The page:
The impact of community initiatives on socio-economic convergence: achievements and difficulties in one of the EU's most underdeveloped regions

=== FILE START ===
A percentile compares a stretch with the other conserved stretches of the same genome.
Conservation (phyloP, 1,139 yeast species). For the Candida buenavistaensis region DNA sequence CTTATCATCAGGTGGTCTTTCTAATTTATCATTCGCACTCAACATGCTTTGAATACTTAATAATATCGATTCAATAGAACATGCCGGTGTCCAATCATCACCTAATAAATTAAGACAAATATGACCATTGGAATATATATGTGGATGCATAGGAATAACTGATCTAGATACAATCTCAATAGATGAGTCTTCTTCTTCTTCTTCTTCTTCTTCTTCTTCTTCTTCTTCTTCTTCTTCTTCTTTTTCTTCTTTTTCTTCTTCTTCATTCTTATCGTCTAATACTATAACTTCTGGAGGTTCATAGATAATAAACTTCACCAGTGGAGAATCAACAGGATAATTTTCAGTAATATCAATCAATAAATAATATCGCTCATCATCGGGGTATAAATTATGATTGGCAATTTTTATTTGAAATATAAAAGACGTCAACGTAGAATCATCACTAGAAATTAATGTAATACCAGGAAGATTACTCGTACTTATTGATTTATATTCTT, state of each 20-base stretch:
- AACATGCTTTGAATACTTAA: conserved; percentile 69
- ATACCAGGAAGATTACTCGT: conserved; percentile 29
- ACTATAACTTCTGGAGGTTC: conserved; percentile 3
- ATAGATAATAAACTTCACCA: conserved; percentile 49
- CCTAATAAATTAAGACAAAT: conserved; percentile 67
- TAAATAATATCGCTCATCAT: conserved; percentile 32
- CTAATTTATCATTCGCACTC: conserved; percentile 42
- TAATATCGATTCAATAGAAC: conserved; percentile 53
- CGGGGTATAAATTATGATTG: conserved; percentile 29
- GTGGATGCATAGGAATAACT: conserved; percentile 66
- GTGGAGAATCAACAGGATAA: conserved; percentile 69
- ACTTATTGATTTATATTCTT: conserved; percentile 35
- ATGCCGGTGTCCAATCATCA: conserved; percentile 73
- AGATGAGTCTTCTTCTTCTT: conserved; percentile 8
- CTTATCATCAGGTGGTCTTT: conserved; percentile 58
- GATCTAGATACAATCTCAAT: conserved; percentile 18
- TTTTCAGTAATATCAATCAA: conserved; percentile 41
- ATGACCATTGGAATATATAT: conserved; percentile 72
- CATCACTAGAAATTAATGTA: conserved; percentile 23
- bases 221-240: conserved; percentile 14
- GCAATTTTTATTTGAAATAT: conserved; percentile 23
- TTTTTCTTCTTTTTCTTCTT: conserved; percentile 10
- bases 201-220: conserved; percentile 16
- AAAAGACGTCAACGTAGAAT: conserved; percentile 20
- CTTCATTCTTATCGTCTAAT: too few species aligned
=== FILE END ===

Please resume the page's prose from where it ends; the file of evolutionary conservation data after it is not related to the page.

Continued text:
The impact of community initiatives on socio-economic convergence: achievements and difficulties... Abstract The overall objective of this essay is to present the regional characteristics of the community initiatives in one of the EU's most underdeveloped regions. In particular, it pays attention to factors affecting the situation today, the examination of relation system in the region, particularly the non-profit sector's role in community development. Beyond the secondary analysis of the research background and the statistical data showing the characteristics of the settlements, the study is based on primary results coming from the questionnaires addressed to the leaders of municipalities and interviews made with the larger NGOs. The results of the study show that the development level of the sector, due to the socio-economic conditions of the area, is far below the Hungarian average. This can be traced to the fewer number of organizations, the unfavorable economic potential and the absence of relationships. Introduction The conceptual definition and operation of the non-profit sector show significant differences from country to country. The cultural, historical, economic and political differences of certain countries and social conflicts play a significant role in the development of this variation as well as social conflicts and social organizational solutions appearing as a result of these (DiMaggio and Anheier, 1990). International studies have been examining the role that the non-profit sector plays in the social inclusion of Europe for decades (Ben-Ner, 1986; Ben-Ner and Van Hoomissen, 1991; Bacchiega and Borzaga, 2001, 2003; Anheier and Ben-Ner, 2003; Borzaga and Defourny, 2004; Galera and Borzaga, 2009; Arpinte et al., 2010), although their role in regional and rural development came into focus relatively late, mainly after the widespread and strengthening of the European regional policy. The European Union (EU) – adapting to the new situation – incorporated the Structural Funds into the new comprehensive cohesion policy after the accession of Greece, Spain and Portugal. In the nineties, supporting the sparsely populated areas of Finland and Sweden became a new, special objective of the regional policy. By this time, scientific interest had significantly increased towards the role that the third sector was playing in regional development (Birch and Whittam, 2008), and the catching up of rural areas (Uphoff, 1993). Analyses dealing with regional economy became increasingly focused on the sector's impact on local economy (Moore and Sufrin, 2006). More than a decade after the Union's eastward expansion, however, compared to the previous studies, new questions arise in connection with the development of rural areas, since these regions of the East Central European countries struggle with special socio-economic problems. The novelty of the present study lies in exploring the role played by the third sector in modernizing one of the most depressed sub-regions, and – in contrast to Western models – pointing out the factors that hinder the further strengthening of their role played in regional development. Since the Hungarian change of regime the voluntary sector has gone through serious changes. As a consequence of its development, it has become a significant factor in regional development. One of its most important purposes is to make a connection between the sectors of state, market and the members of society, the available local knowledge and social capital are also worth a mention (Bucher, 2010). The area that this paper studies is Ormansag, which lies where the floodplain of the river Drava used to be, distinguished from its surroundings by its unique ethnography and characteristically Calvinistic religion. It does not form an administrative unit, its region mostly takes up the township of Sellye, but one can find towns struggling with the same or similar problems in the neighboring townships. This area of typically small villages is one of the most underdeveloped regions in the EU. Its peripheral position within the country and the region, and its complicated social and economic problems – including unfavorable demographic processes, unemployment and underdeveloped technical and human infrastructure – require such complex development programs for which the feasibility of society's involvement may be highly significant. Before the change of regime, there were efforts for the improvement of Ormánság. After 1990, increasingly negative tendencies in the trajectory of the development of Ormansag necessitated both the new approach and the involvement of the locals. Non-governmental organizations established the Ormansag foundation in 1990, which created a complex development program for the improvement of the area (Kovacs and Lantos, 1994). One element of the program was the establishment of Ormansag Development Association that united the representatives of the region's settlements, its farming units and its institutions’ directors (Kovacs, 1994). This association won the INTERREG's III/a (Slovenia/Hungary/Croatia neighborhood program) competition. The initiative for which they were awarded the prize was the foundation of the development program entitled ‘Establishment of the conditions of ecological farming in the valley of Lower-Drava’; this development program probably had bigger impact on the region than any other program for several decades. In the years following the change of regime the number of civil and non-profit organizations grew significantly. As the most relevant means of the growth of the number of organizations, we might name the transformation of the political setting, the restoration of the banned organizations, the change of the economic and proprietorial systems, the appearance of the alternative service role, the non-profit sector's resourcing potentials and the new challenges of the globalization of the world (Bocz, 2009). In the second half of the 1990s, the quick increase in number of organizations, which was typical of the civil sector ever since the change of regime, came to a halt and a kind of consolidation started. The existence or non-existence of the organizations is not the most important factor anymore, but rather the procedures and rearrangements going on inside the sector (Osvath, 2007). The increased number of organizations brings several positive effects. The expanding network can promote the development of local relations and the cooperation of the non-profit sector and the local governments (Bourdieu, 1986; Fukuyama, 1995). Around the year 2000, the forthcoming of the EU accession brought a new kind of approach to the problems of the countryside. The migration to the countryside in the EU resulted in the countryside becoming more beautiful, reorganized and economically more advanced. At the same time in Hungary, there is also a need for the development of the countryside and the underdeveloped territories. While this process comes along with the development of the countryside in the EU, in Hungary, during the integration into global economy, the purpose of cutting off the former advantages of the rural areas is only to fill the gap between cities and the countryside. In the most underdeveloped territories, the collective exploitation of resources, the cooperation of the civilians with each other and the local governments could help with the development (Ritter, 2000). A significant number of the non-governmental organizations do not recognize the advantages of collaboration even after the turn of millennium, and a huge number of them do not keep any connection with other organizations inside or outside the sector (Osvath, 2007). The most common cause of the lack of maintaining connections is that they can do their basic tasks by themselves. Cooperation typically happens only in simple cases or bigger projects; one-sided dependence from local authorities only occurs in smaller non-governmental organizations. There are several non-governmental organizations set up for fixed purposes by local governments, there are several competition resources that are only available for governments if they hand in the application with at least one non-governmental organization indicating social support. These organizations often only work on paper without civilian participation (Ragadics Varga and Fuzesi, 2007). Following the EU accession, the role of the non-profit sector in regional development went through a change: their role in making connections, their local knowledge and the social capital make them essential in solving local problems (Bucher, 2008). At the end of the decade, the civil sector gradually became a more serious factor in area development, due to its changes in quality. Hungary's legal framework allows them to become more powerful, but still the statistics do not show that. Certain levels of regional development and the non-profit sector's development have begun; however, we cannot talk about actual partnership yet (Bucher, 2010). Nowadays, most of the non-governmental organizations operate locally, so their natural partner can be the local government. The cooperation between non-governmental organizations and local governments shows diversity, their co-operational abilities and effects cannot be generally described. The national rural development program envisions the strengthening of non-profit organizations, partly by involving the sector more seriously in the development project. However, precisely what the role of rural non-governmental organizations should be is still a question. The ‘stable, active, open’ organizations may be the most qualified to undertake the regional development, as these play an active role in involving the locals as well as in planning (Varga, 2011). With the strengthening of the role of the non-profit sector, increasing attention was paid to understanding the concept of social capital and its role in community development. Putnam (1993) was among the first to mention the concept of social capital exploring the parallels between the number of social organizations, trust and willingness to cooperate. He argued that social capital can work really well if society is based on a dense network. Fukuyama (2000) approached the concept mainly from trust and social norms. In his opinion, this kind of capital is a potential coming from the norms of living together and can be mobilized through cooperation, which is the base of civil society and also the development of the local community. The role of social capital in regional development is an essential element of its investigation. Their relationship is based on the positive impact of social capital on economic growth, which directly enables and promotes sustainable development (Birch and Whittam, 2008). The aim of this research is to show the role of Ormansag's non-profit sector in regional development by revealing the factors affecting the civil activity. By considering the region's social and economic problems, this paper highlights the introduction of the most important unsatisfied service requirements. It presents the major participants’ economic situations and by revealing the connections of the sector's participants, it proposes suggestions on how to moderate the regional differences in cooperation. Research methods In the examination of collaborations both primary and secondary sources were used. By analyzing the articles that were based on secondary research, light was shed on the changes in the collaboration between the civil society and local governments, and the main trends of researches aimed at it. The main source of the secondary statistics was the information database of the Central Statistical Office (KSH) and the 2011 census. With the help of the chosen data we managed to reveal the situation of the non-profit sector of Ormansag and the factors affecting it from 2000 until present. Because of the problems occurring with the impoundment of Ormansag and the timeliness of the Ancient Drava Project, we use 43 towns of the Ancient Drava Project's region for the area of research. According to this we used the settlement level data from the information database concerning the non-profit sector, the social and economic situation of the settlements, and the available services in settlements. We had additional help from the national regional development and special planning information system's database regarding the data about projects and supports for settlements between 2004 and 2011, also from the national labor service's settlement level unemployment data for May 2015, and the civil informational forum's data regarding the region's non-governmental organizations. Structured interviews and questionnaires were made during the primary research. In the course of choosing the non-profit organizations of the region, it was an important aspect that their activity fits the aims of settlement development and that their range should reach regional or county level. Nine fitted these criteria from the region; we managed to involve eight of them in the research. The questions were about the organizations’ operation, resources, relevant projects, collaborating partners, their views on the Ancient Drava Project and their partaking in the program. The interview questions were about the local acceptance, collaborations and other aspects of the program's execution. A different interviewee was a co-worker of the Ancient Drava Project, whom we asked about the present situation, the future concepts, the local support and important collaborating partners. We asked a worker of the local government of Baranya County about the situation of the non-profit sector of Ormansag, their experiences of the collaborations and the development of connections. The questionnaire attempted to investigate the local governments’ relationship with the non-profit sector, however, the local governments were reluctant to fill in the questionnaire. Still we intend to represent their answers, since they play a significant role in the presentation of connections that does not appear elsewhere. The questionnaire contains questions about the collaborating partners of the local governments and their role in the Ancient Drava Project. Results The effect of unsatisfied demand for services on civil activity Among the important changes in legal framework and the regional economic and social problems the demand for services also plays an important role in the setting of the non-profit sector. Besides the fact that the institutional provision indirectly affects social activity, the most significant deficiencies define the typical activities of members of the sector. Certain institutions’ presence shows positive correspondence with the local number of active organizations. The reasons for this include the common local governments’ offices supply and also the intellectuals who stayed or moved here due to the workplaces provided by the institutions and their typical willingness to partake in social events. In Ormansag what typically has this kind of effect is the previously mentioned common local government, the presence of schools and general practitioners. This effect is further strengthened since in most cases two or perhaps all three of these are present. The traffic conditions of the region are defined by its proximity to the border. The political oppositions before the change of regime caused the formation of very many settlements with only one road, hindering the development of infrastructure. Despite the change in the political situation this factor is still relevant. Today we can say that the conditions of roads are still quite bad; the many road renewals had no real effect in most parts of the region. Another significant problem is the distance of the nearest big city, Pecs, which is 30 km from the nearest settlement, but in many cases it is over 50 km. The role of public transportation is crucial in the life of the region's people due to the fact that the vehicle ownership is under the national average because of their financial situation. All the settlements are accessible via point-to-point bus service, but according to most respondents the frequency of this service is unsatisfactory. In addition, in most cases bigger cities are only accessible via a transfer. The situation of bus service is an important problem, since the Sellye-Villany railroad line, which affected more than a few settlements, was terminated in the last decade; so that, except for the settlements on the Szentlorinc-Sellye railroad line, the bus service is the only available public transportation (Figure 1). Figure 1 View largeDownload slide The geographical location and major routes of Ormansag Source: own design using Google Maps. Figure 1 View largeDownload slide The geographical location and major routes of Ormansag Source: own design using Google Maps. In the answers about public services, problems about social services were the most frequent. Care of handicapped and elderly people and the crèche services were mentioned the most. According to the unemployment rate in Ormansag, the lack of care services is a serious issue in women's labor. The lack of addiction treatment services was also mentioned, which – in the light of the social conditions of the region – is not surprising. On the whole it can be said that Ormansag has much room for improvement concerning social services, especially due to the fact that for most of settlements, their availability is affected by the situation of traffic (Figure 2). Figure 2 View largeDownload slide The region's most important services’ institutional supply Source: own design using Google Maps. Figure 2 View largeDownload slide The region's most important services’ institutional supply Source: own design using Google Maps. The inner relationship network of the non-profit sector The success of the non-profit sector's participants hugely depends on the expanse of their relationship networks. Besides collaborations within the sector, political, economic and administrational relationships are also important. The collaborations are also furthered by factors such as territoriality, shared extent of influence, mutual problems, mutual aims and the benefits of adjusted resources. However, many advantages also have setbacks. The collaborations can be hindered by the differences in values or the irreconcilability of the operational particularities of organizations. Trust is also an important factor which, through its situation illustrated above, influences not only social activity, but also the organizations’ habits in making connections. The relationship network of Ormansag's non-profit organizations is very diverse. Besides the organizations with an expanded web of relationships we can find some that exclude themselves from cooperation. A big part of the sector's participants only cooperate with the settlement's local government. All of the examined organizations agree that cooperation is essential in their operation and in achieving their goals, however, certain organizations’ activity in cooperation contradicts it. In our research we inquired about the most important collaborations of organizations with other non-profit organizations and with local governments. The general sources of motivation for collaboration, such as territoriality, presence of mutual problems and the possibility to unite resources occurred in almost every case. However, there was an answer which played a significant role in several interviews. The relevance of personal relations would seem to be obvious, nevertheless, because of the aforesaid situation of the region (e.g. relatively closed, small settlements) this factor is significantly reevaluated (especially as the hindering factor of cooperation). Its most decisive positive effect is confidence. Most of the region's organizations are characterized by the earlier mentioned attitude against connections; a determining cause of this may be distrust. For solving the problem, the personal relations or positive experiences about developed relationships are crucial. Though this kind of secluding attitude is not typical for the examined organizations, in several cases they noted the importance of personal relations with concrete specific examples. Although the organizations did not mention it, analysis of the data reveals that length of operation and the experiences gained by it are determining factors of efficiency and successfulness of developed relationships. The region's typical features appeared to be significant as collaboration hindering effects. These features are the mentioned personal relations or in this case conflicts. Among the political factors, typical for the whole country, the developed conflicts of interest and power struggles are also significant drawbacks of cooperation. The contradictory groups most often seclude themselves from cooperation even when advantages are evident and foreseeable, hindering the successfulness of the programs and the region's development with doing so. The same problem is not restricted to Ormansag, but the effect of it is increased by the circumstances of the area. The detachment, which is common in the area, is a determining hindrance, an effect of which is that a part of the participants dissociate themselves from cooperation despite the obvious benefits. The low reputation of certain organizations in the region is also a typical problem for collaborations. Although, compared to the problems mentioned above, it has a smaller effect, a problem which was surprising to be found in a relatively small and closed community and which is certainly worth mentioning. Concerning the collaboration relations it can be stated that the place of operation is a significant influential factor. The primary partners of organizations that have good relations with local governments are the settlements that used to belong under one notarial district; today these belong to common local governments. Because of the factors mentioned above, in lots of cases the organizations have utterly bad relations with local governments. In such cases primary alternatives are the surrounding settlements, or larger settlements that are known for excellent collaboration. Non-profit organizations with intense relationships can be connected especially to the settlements with larger population. Their scope goes beyond the location of their settlement and can cover a whole district or even county. Organizations of this group can be characterized by political independence, high awareness, ambition for innovations and sustainability, successful advocacy skills and extended social networks. Among the positive examples for collaborations of participants of the non-profit sector one can also find many negative ones. It also applies to these that the actively collaborating organizations work together with their direct surroundings. Besides the civil citizens of the surrounding settlements the most frequent partners are the major organizations of the area which help in reaching the aims that concern the whole region via their extended relationships. The most common complication in case of negative examples is mistrust which significantly reduces the possibilities. The examined organizations not only indicated their significant collaborations, but graded them according to partnership and successfulness. During the evaluation, they tended to give the highest ranks in most cases which is not surprising considering the inquiry. Even though developing relations between organizations is a matter of choice in most cases, the situation is different when it comes to the local governments of the settlements of operation. Despite the mentioned hindering factors collaboration is sometimes inevitable, the effect of this can be seen in lower ratings given by the organizations. In order to reveal the situation of cooperation in Ormansag, it is important to look at the local governments’ perspective. The foundations of their partnerships are made up of the settlements belonging under a common local government. The roles of collaboration in this case are synchronization of resources, coordination of the local government's tasks and utilization of common competitions. For the local governments the collaborations with non-profit organizations cannot be said to be essential. Although most of the examined local governments agree that cooperation with the non-profit sector is of key importance and has many advantages, their behavior tells otherwise. Almost all of the examined local governments only have relations with the nearby working organizations, and they do not consider these as successful in all cases either. Since most of the examined settlements belong to the low populated ones, a universal deduction cannot be made. We got a more positive picture during the non-profit interviews about the larger settlements like Vajszlo or Sellye's local governments; however, unfortunately since they refused to answer either the questionnaire or the interview questions, the not too prosperous picture cannot be nuanced with their points of view. The answering local governments’ motivations for collaboration and listed hindering factors do not differ much from those of the non-profit organizations’. However, since collaboration is a less important matter in their operation, they see the importance of factors from a different angle. Among the matters addressed previously, lack of professional preparedness often appears which significantly hinders both the emergence and efficient operation of collaboration, and the proper functioning of organizations. The cause of this is the lack of professionals which is in connection with the social and economic concerns typical of the region. This negative attitude is often joined by the ignorance of the organizations, which also blocks the emergence and development of collaborations. Both organizations and local governments have high opinions about the sustainability of existing collaborations. In most cases they think that these are necessary and sustainable in the long term too. Several organizations are reviewing the possible partners at the moment, moreover, in certain cases there are available concepts and agreements already. To sum it up, the inner relationship network of Ormansag concerning the non-profit sector is not quite advanced. Despite the favorable conditions and various advantages of developing connections, the typical problems of the region and other cooperation hindering factors seriously affect the emerged situation. However, through our investigation we came across several good examples, where the collaborations came not only with proper partnerships, but were also successful. Since the examined organizations are quite young, the number of favorable cases might increase in the future. We can definitely say that because of the cooperation of the determining participants of the region, the mutual territoriality, mutual complications and the possibilities in sharing resources it can be of key importance in stopping the detachment of Ormansag and setting it on the course to development. Information obtained during the investigation created an opportunity to formulate proposals aimed at increasing the willingness to cooperate. It would be of paramount importance to establish a platform connecting the members of the non-profit sector and creating possibility for relationship-building, reconciliation of interests and also discussing the issues of trust. Moreover, deficiencies in social networks are determined fundamentally by the insufficient knowledge of opportunities and obligations, therefore the provision of adequate information should be the first step in encouraging co-operations. The role of Ormansag's non-profit organizations in regional development The role of the non-profit sector in regional development shows decline despite the expectations. The most notable cause of this is the centralization intensified by state measures. The non-profit organizations fill several significant roles, such as: making connections between the population and the state and market participants, the improvement of institutional trust, innovative and amplifying role, intellectual capital and lobbying, increasing institutional capacities, sensitivity for problems and systematic approach, resource-creating role, advantages caused by flexible operation (Bucher 2008). An important aspect of the presentation of Ormansag's non-profit sector is the examination of its role in regional development. Knowing the answers of the investigated organizations and the general situation of the area, their suitability for the roles can be determined. Our research has already partially covered the contact function between the population and the state and market participants during the introduction of the non-profit sector's relationship network. The participants of the sector did not carry out this function perfectly due to the factors mentioned in its examination. In several cases, local politicians and residents alongside the oraganizations are hindering the assignment of the roles (politicians due to their attitude against relations, residents due to their lack of interest). However, it is worth mentioning that there are some among the participants of the sector that can fill the role, mostly from those organizations that have meaningful relations with the local governments since their founding. The second examined function is the social control in the operation of institutions. The necessities for this are highly related to contact, so the negative picture and determining reasons illustrated there mostly apply here too. An important difference is that unlike in the case of contact, social control is a role that is typical of organizations that criticize local politics. However, in several cases it triggers the decrease of the population's faith in institutions, the opposite of what its function would be. Their innovative and multiplying roles are also determining factors that enable them to handle certain problems uniquely and flexibly (Bucher, 2009). This function is highly appreciated in Ormansag's typical economic and social conditions which enhance each other. The experience gained through the research shows that innovative thinking is present in the sector, however, most organizations still have room for improvement. If it happens, the multiplying effect of interferences will be stronger too. In the area of Ormansag the non-profit sector's intellectual capital moving effect and lobbying are of huge importance. Through their connections one of the main roles of the organizations is to involve the population in the programs, helping them to be successful. The fulfillment of the role is hard or even impossible because of the locals’ disinterest. However, since a part of the population is able to cooperate in such activities of the sector's participants and the effects of these were mostly high rated throughout the interviews it is clear that the fulfillment of this function is one of the most important tasks of Ormansag's non-profit sector in theory as well as in practice. As the fifth function, the extrusion of the capacity of institutions working in area and settlement development was mentioned with the help of non-profit organizations’ resources. This role is less represented in the examined area, on one hand because of the features of collaboration, on the other hand because of the state of the resources of the sector's participants. As a positive example, organizations working within the range of settlements and with good relations to local politicians can be mentioned, this presumption is backed by the answers to local government questionnaires. Problem sensibility and systematic approach are typical of most of the region's organizations’ activities, these are essential for their wide range success. This attitude is probably less relevant in case of organizations working on settlement level. The non-profit sector is necessary for the accessible resources for Ormansag's development and for successful competitions. There are a lot of competitions that organizations can apply for, however many require collaboration between governments and organization from the sector, in order for them to win. This is proved by the fact that in the period from joining the EU in 2004 until 2011 from among the twenty largest subsidies won concerning the region, six can be connected to non-profit organizations. It is important to mention that at the same time there were positive relations between settlements with the largest number of organizations and those that gathered most of the competition resources, the fact that in both cases settlements with greater population had the privilege has an important role in this. Like in the case of other factors, Sellye and its surroundings and most of the seats of common local governments are firmly represented. Negative examples are mainly from among the settlements struggling with social and economic problems. The correspondence concerning the size of the non-profit sector is significantly altered by certain organizations not restricting their resource-creating activities to the settlements of their operation. Looking at the success of resource involvement in proportion to population it is a different case. Most of the bigger settlements exceed here too, however, there are several examples that did not show concerning absolute value. Examples for this are Okorsag, Besence and Paprad. This proves that there is significant regional variation in the resource-creating role of the non-profit sector. However, the picture is altered since larger organizations of Ormansag often collaborate with settlements with few organizations to help them with competitions, so the sector actively participates in resource involvement in these cases as well. Finally, the advantages of flexible operation, like the local knowledge that expands without the hindering effects of bureaucracy, quick decision making and the immediate answer to challenges are factors that bare great significance in the circumstances of Ormansag. However, the advantages of this can only be exploited by organizations with extended relations in their range, without this the potential advantage is worth nothing. To sum it up, it can be said that the sector's contact maintaining function determines the fulfillment of all the other roles. Knowing the relations of collaboration in Ormansag, it is clear that further improvement in the fulfillment of roles in regional development is needed in order to reach the set goals. The Ancient Drava Project – innovative and sustainable practice? According to the original goals, the Ancient Drava Project is a complex area development concept affecting natural, social and economic fields, in long term it creates the requirements of sustainable development in the southern parts of Baranya and Somogy Counties. A rural development strategy with the main purpose being to set up a water supply system for Ormansag considering different utilizations of the river Drava, creating opportunities to break out from the current situation. Additional aims are furthering sustainable economic development by creating a farming method based on the region's cultural traditions and natural resources, reorganizing social and cultural life and improving tourism with the help of local circumstances. The foundation of the project is the 2006 competition winning work of Association for the Development of Ormansag. The authors do not consider innovativeness in the classic sense (continuous and intensive development of tools and technologies), but rather as the services improving communities’ quality of life. Sustainability is emphasized not only as an environmental, but rather as a socio-economic issue, which means that development ideas should contribute to community survival, or even the further development, the long-term and self-sustaining operation of it. The execution of the work regarding complex economic and social development besides regional farming became challenging because of the lack of resources. In the following years the project was significantly modified, as a result of this the government took over the control of execution. Besides the changes in management the plans were also modified to some extent, according to the designers the plan got off track because of these modifications. True execution started in 2012. In the interview conducted in spring 2015, it turned out that the project was assigned to the Ministry of Home Affairs, hereafter the focus will be on the development of water resource management and ecological farming. The regional development schedule of the Ancient Drava Project contains the project's aims and detailed plans of execution. The involvement of local people and the cooperation with local participants appear as requirements of success in the document. The office of program was established in Kemes because of its proximity to the targeted area and the locals. This affected their reputation favorably, it is almost 100 percent in the region nowadays, however, there are some who identify them with a part of the execution or the result of a different development. The non-profit organizations of Ormansag are not the most dominant of the collaborating partners of the project, however, because of its civilian roots and its roles in regional development it can be important to unravel the cause of this. Only two of the examined organizations are in connection with the project, one of them is the South-Baranya Foundation, created for the civil support of the project. It is important to mention that the tasks completed so far were mostly in connection with ecological farming and tourism. Thus they barely affected the activities of the researched organizations. One of the positive examples was from among these; however, this does not fully explain the emerged situation because at the time of executing the coinciding aims there was not collaboration in every case. From the hindering effects listed by the organizations, miscommunication of the program and the lack of attempts to communication were the most often mentioned issues; therefore political and other conflicts of interest are the most determining hindering factors, which can be explained basically by state leadership moving away from a grassroots initiative. In conclusion both branches of problems can be mentioned as formative factors of the negative situation. Because of the transforming tendency of the project, the collaborations developed or to be developed with local non-profit organizations will probably lose their significance. The observations so far clearly show that the participants of the non-profit sector are essential to efficiently fill functions in complex development programs like this; however, this is only true if these participants have the necessary resources and abilities to fill the functions and if they have the willingness to cooperate. Since joining the EU, the exploitation of resources in local society has intensified and it has become a permanent feature in the realignment of rural areas. The LEADER+ supported rural development program for the Zselic Region in South Transdanubia (NUTS2) struggling with similar problems could be a good model for the examined region, where the local grassroots co-operations played an important role in the successful implementation of the program. In addition to the complexity of administration, the authorities did not always meet the deadlines. However, the organizations were active and interested in cooperation. Trust, mutual problems and the possibility of combining the resources gave sufficient motivation for a successful implementation. There were no conflicts of interest or position battles in the work, therefore as a result of the pilot program, the bottom-up co-operations strengthened (Sarine Csajka, 2011). Conclusion Nowadays the Ormansag non-profit sector lags behind the national average concerning most factors. Determining causes of this are the economic and social problems typical of the region. The most frequent differentiating factors between settlements are the population figures and as a result the supply of institutions. Most of the organizations that are significant in regional development work in a range covering more settlements or even the whole region. Concerning their economic situation, dependence on government subsidy and competition sources is of significant extent. A determining cause of this is the narrowing of market possibilities due to the type of their activities and the situation of beneficiary groups. The inner relationship network of Ormansag is fundamentally determined by the typical problems of the region. Among the factors inhibiting collaborations, the disinterest and mistrust typical of most of the locals and the emerged political and personal conflicts appear frequently. This circumstance significantly hinders the strengthening of the sector's role in regional development. One of the most important differentiating factors of the emerged regional contrasts is the state of relationship network. Thus the improvement of cooperation can be substantial for the reduction of these. In this case, broader openness of non-profit organizations towards partnerships and the enhancement of local governments’ trust in participants of the sector may be determining factors. In both cases the experience gained through positive examples is significantly used. Nevertheless in lots of situations the personal and political conflicts that often hinder collaboration in the area should be set aside in order to achieve the goals more effectively. In order to achieve the positive changes co-operations need to be encouraged with the exploration of networking opportunities and helping information flow. The results of the research show the local participants the causes of the emerged situation and possible ways of development from a different angle, moreover it can be a starting point for research on non-profit sectors of underdeveloped areas as well as for the establishment of regional development plans and effective distribution of resources for the affected districts. References Arpinte , D. , Cace , S. , Theotokatos , H. et al. . ( 2010 ) The social economy in the European Union , Calitatea Vieţii , 21 ( 1–2 ), 137 – 160 . Anheier , H. K. and Ben-Ner , A. ( 2003 ) The Study of the Non-Profit Enterprise: Theories and Approaches , Springer , New York . Bacchiega , A. and Borzaga , C. 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Google Scholar Crossref Search ADS Bocz , J. ( 2009 ) A Nonprofit Szektor Strukturalis Atalakulasa Magyarorszagon , Corvinus University of Budapest, Institute of Sociology and Social Policy , Budapest . Borzaga , C. and Defourny , J. ( 2004 ) The Emergence of Social Enterprise? Taylor & Francis , London and New York . Bourdieu , P. ( 1986 ) Forms of capital, in John G. R. , ed. , Handbook of Theory and Research for the Sociology of Education , Greenwood, New York , pp. 241 – 258 . Bucher , E. ( 2008 ) A civil szervezetek szerepe a teruletfejlesztes intezmenyrendszerenek teruleti szintjein, in Laszlo M. and Bucher E. , eds , A terulet- es telepulesfejlesztes tarsadalomfoldrajzi megkozelitesben , Imedias Publishing , Pecs . Bucher , E. ( 2009 ) A Del-Dunantuli regio nonprofit szervezetei , Teruletfejlesztes es Innovacio , 3 ( 30 ), 19 – 27 . Bucher , E. ( 2010 ) Civil szervezetek a teruletfejlesztesben , Acta Sociologica , 3 ( 1 ), 151 – 164 . DiMaggio , P. J. and Anheier , H. K. ( 1990 ) The sociology of nonprofit organizations and sectors , Annual Review of Sociology , 16 , 137 – 159 . Google Scholar Crossref Search ADS Fukuyama , F. ( 1995 ) Trust: The Social Virtues and the Creation of Prosperity , Hamish Hamilton , London , pp. 5 – 27 . Fukuyama , F. ( 2000 ) The Great Disruption: Human Nature and the Reconstitution of Social Order , Touchstone , New York . Galera , G. and Borzaga , C. ( 2009 ) Social enterprise: an international overview of its conceptual evolution and legal implementation , Social Enterprise Journal , 5 ( 3 ), 210 – 228 . Google Scholar Crossref Search ADS Kovacs , K. ( 1994 ) A semmi agan… (Kistersegi program es osszefogas az Ormansagban) , Space and Society , 8 ( 1–2 ), 211 – 219 . Kovacs , K. and Lantos , T. ( 1994 ) Tersegfejlesztes okologikus megkozelitesben (Rendhagyo kiserlet az Ormansagban) , Falu, Varos, Regio , 1 ( 9–10 ), 17 – 23 . Moore , C. L. and Sufrin , S. C. ( 2006 ) The impact of a nonprofit institution on regional income , Growth and Change , 5 ( 1 ), 36 – 40 . Google Scholar Crossref Search ADS Osvath , L. ( 2007 ) A tersegi civil kapcsolatrendszer formalodasa es jellegzetessegei , Civil Review , 4 ( 4 ), 458 – 475 . Putnam , R. ( 1993 ) Making Democracy Work: Civic Tradition in Modern Italy , Princeton University Press , Princeton . Ragadics , T. , Varga , I. and Fuzesi , Zs. ( 2007 ) Civil egyuttmukodesek a kistelepulesi szintereken , Space and Society , 21 ( 3 ), 117 – 128 . Ritter , K. ( 2000 ) Az onkormanyzati tarsulasok, a telepuleskozi egyuttmukodes jelentosege a terulet- es videkfejlesztesben , Regional Statistics , 40 ( 1 ), 17 – 29 . Sarine Csajka , E. ( 2011 ) A LEADER+ Program gyakorlati tapasztalatai egy helyi Akciócsoport peldajan keresztul, accessed at http://unireg-ipa.rkk.hu/ipa/files/LEADER_plusz_tapasztalatok_egy_HACS_peldajan.pdf Uphoff , N. ( 1993 ) Grassroots organizations and NGOs in rural development: opportunities with diminishing states and expanding markets , World Development , 21 ( 4 ), 607 – 622 . Google Scholar Crossref Search ADS Varga , E. ( 2011 ) Civil szervezetek szerepe a videkfejlesztesben , Gazdalkodas , 55 ( 4 ), 347 – 357 . © Oxford University Press and Community Development Journal. 2017 All rights reserved. For permissions, please email: journals.permissions@oup.com This article is published and distributed under the terms of the Oxford University Press, Standard Journals Publication Model (https://academic.oup.com/journals/pages/open_access/funder_policies/chorus/standard_publication_model) http://www.deepdyve.com/assets/images/DeepDyve-Logo-lg.png Community Development Journal Oxford University Press